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Reading comprehension, word decoding and spelling in girls with autism spectrum disorders (ASD) or attention-deficit/hyperactivity disorder (AD/HD): performance and predictors.

Journal article
Authors Jakob Åsberg
Svenny Kopp
Kristina Berg-Kelly
Christopher Gillberg
Published in International Journal of Language & Communication Disorders
Volume 45
Issue 1
Pages 61-71
ISSN 1368-2822
Publication year 2010
Published at Institute of Neuroscience and Physiology, Department of Psychiatry and Neurochemistry
Department of Psychology
Institute of Clinical Sciences, Department of Pediatrics
Pages 61-71
Language en
Keywords Adolescent, Attention Deficit Disorder with Hyperactivity, Diagnosis, Autistic Disorder, Diagnosis, Child, Comprehension, Dyslexia, Diagnosis, Female, Humans, Language Disorders, Diagnosis, Language Tests, Psychological Tests, Reading, Regression Analysis, Writing
Subject categories Child and adolescent psychiatry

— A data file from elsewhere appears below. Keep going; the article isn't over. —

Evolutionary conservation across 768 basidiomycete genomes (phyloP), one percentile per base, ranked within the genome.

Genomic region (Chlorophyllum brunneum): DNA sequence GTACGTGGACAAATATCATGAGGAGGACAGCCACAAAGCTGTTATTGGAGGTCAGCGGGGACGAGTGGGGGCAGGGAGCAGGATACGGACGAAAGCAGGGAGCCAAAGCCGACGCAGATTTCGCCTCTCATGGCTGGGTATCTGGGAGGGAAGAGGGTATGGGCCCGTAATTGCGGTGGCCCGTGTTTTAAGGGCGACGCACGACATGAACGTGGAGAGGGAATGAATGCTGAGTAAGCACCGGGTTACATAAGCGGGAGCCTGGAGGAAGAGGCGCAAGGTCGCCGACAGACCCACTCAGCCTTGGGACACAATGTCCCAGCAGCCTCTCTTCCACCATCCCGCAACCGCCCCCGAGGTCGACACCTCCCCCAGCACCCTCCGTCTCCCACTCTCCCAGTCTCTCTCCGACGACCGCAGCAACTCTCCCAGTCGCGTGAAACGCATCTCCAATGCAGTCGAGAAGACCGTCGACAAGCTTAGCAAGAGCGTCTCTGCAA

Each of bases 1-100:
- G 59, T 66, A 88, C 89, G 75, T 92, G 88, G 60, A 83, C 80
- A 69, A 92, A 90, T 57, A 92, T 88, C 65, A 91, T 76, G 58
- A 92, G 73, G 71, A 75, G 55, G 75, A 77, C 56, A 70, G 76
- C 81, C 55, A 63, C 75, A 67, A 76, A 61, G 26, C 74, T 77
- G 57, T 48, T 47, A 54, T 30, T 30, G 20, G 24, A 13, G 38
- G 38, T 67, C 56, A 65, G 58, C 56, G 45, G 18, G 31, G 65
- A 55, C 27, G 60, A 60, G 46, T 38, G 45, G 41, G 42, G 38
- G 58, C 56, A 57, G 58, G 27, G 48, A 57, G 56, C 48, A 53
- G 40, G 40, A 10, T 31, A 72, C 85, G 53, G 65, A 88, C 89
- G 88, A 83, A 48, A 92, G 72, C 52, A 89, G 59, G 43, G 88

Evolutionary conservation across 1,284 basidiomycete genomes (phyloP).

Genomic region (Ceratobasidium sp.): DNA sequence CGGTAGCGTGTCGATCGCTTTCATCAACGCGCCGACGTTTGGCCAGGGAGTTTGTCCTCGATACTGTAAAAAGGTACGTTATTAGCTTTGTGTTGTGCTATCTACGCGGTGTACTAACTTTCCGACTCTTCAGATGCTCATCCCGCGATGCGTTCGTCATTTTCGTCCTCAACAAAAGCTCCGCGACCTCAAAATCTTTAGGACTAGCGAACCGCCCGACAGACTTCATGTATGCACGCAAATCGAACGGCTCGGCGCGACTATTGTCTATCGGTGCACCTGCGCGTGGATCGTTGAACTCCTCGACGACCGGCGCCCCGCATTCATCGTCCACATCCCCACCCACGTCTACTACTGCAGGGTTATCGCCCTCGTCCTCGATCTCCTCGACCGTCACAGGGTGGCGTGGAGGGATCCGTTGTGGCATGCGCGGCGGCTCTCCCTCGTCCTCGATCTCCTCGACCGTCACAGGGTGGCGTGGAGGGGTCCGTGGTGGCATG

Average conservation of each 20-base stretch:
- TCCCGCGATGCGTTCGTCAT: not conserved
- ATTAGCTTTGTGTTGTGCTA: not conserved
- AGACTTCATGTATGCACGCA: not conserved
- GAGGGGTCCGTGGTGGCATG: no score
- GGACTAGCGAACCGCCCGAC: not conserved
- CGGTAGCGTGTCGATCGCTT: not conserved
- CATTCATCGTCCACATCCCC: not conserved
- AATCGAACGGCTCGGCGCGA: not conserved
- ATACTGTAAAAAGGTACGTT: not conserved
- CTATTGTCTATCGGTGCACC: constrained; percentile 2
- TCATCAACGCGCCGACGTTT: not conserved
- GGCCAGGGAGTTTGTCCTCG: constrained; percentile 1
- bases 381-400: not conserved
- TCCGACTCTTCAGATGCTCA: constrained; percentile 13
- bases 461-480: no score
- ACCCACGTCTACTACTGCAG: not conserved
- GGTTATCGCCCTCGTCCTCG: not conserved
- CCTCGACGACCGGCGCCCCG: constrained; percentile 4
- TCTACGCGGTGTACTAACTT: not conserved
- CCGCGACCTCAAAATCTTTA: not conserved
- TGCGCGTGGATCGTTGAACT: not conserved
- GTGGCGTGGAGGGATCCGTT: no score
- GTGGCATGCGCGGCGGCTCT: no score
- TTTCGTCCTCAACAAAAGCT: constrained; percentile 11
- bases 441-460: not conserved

Background: Difficulties with aspects of literacy are often seen in children with autism spectrum disorders (ASD) and attention-deficit/hyperactivity disorder (AD/HD). The bases of the connections between these disorders and literacy difficulties are poorly understood. Furthermore, it is not clear if existing research is representative for girls. Aims: There were three aims: (1) to compare performance in reading comprehension, word decoding, and spelling in girls with ASD (n = 20), AD/HD (n = 36), and community girls with typical developing (girls; n = 54); (2) to assess rates of reading and writing disorders within groups; and (3) to examine the predictive value of measures of autistic and AD/HD symptomatology to reading comprehension in the whole girl sample. Methods & Procedures: Participants were aged between 8 and 17 years, and had a full scale IQ > 70. Standardized tests of literacy, oral vocabulary, and non-verbal ability were administered. Parent ratings of degree of autistic symptomatology and both parent and teacher ratings of AD/HD symptomatology were collected for all girls. Outcomes & Results: Girls with diagnosed ASD could not be separated significantly from typically developing girls or girls with AD/HD on average performance on any literacy test. However, among girls with ASD, 40% had at least one reading and writing disorder. Girls with AD/HD performed lower than typically developing girls in reading comprehension, word decoding, and spelling, and 56% had at least one reading and writing disorder. In regression analysis, using the total sample, both degrees of autistic and AD/HD symptomatology negatively contributed to the variance in reading comprehension after controlling for oral vocabulary, word decoding, and non-verbal ability. Whereas AD/HD contributed to the variance in reading comprehension once autistic symptomatology was controlled for, the opposite was not true. However, a large bivariate correlation between autistic and AD/HD symptomatology somewhat complicates the interpretation of that result. Conclusions & Implications: The findings highlight the importance of monitoring and supporting the literacy development in girls with ASD or AD/HD. Results from regression analyses suggested that word decoding and/or oral vocabulary training may not be sufficient for the girls fully to overcome difficulties in the important skill of reading comprehension.

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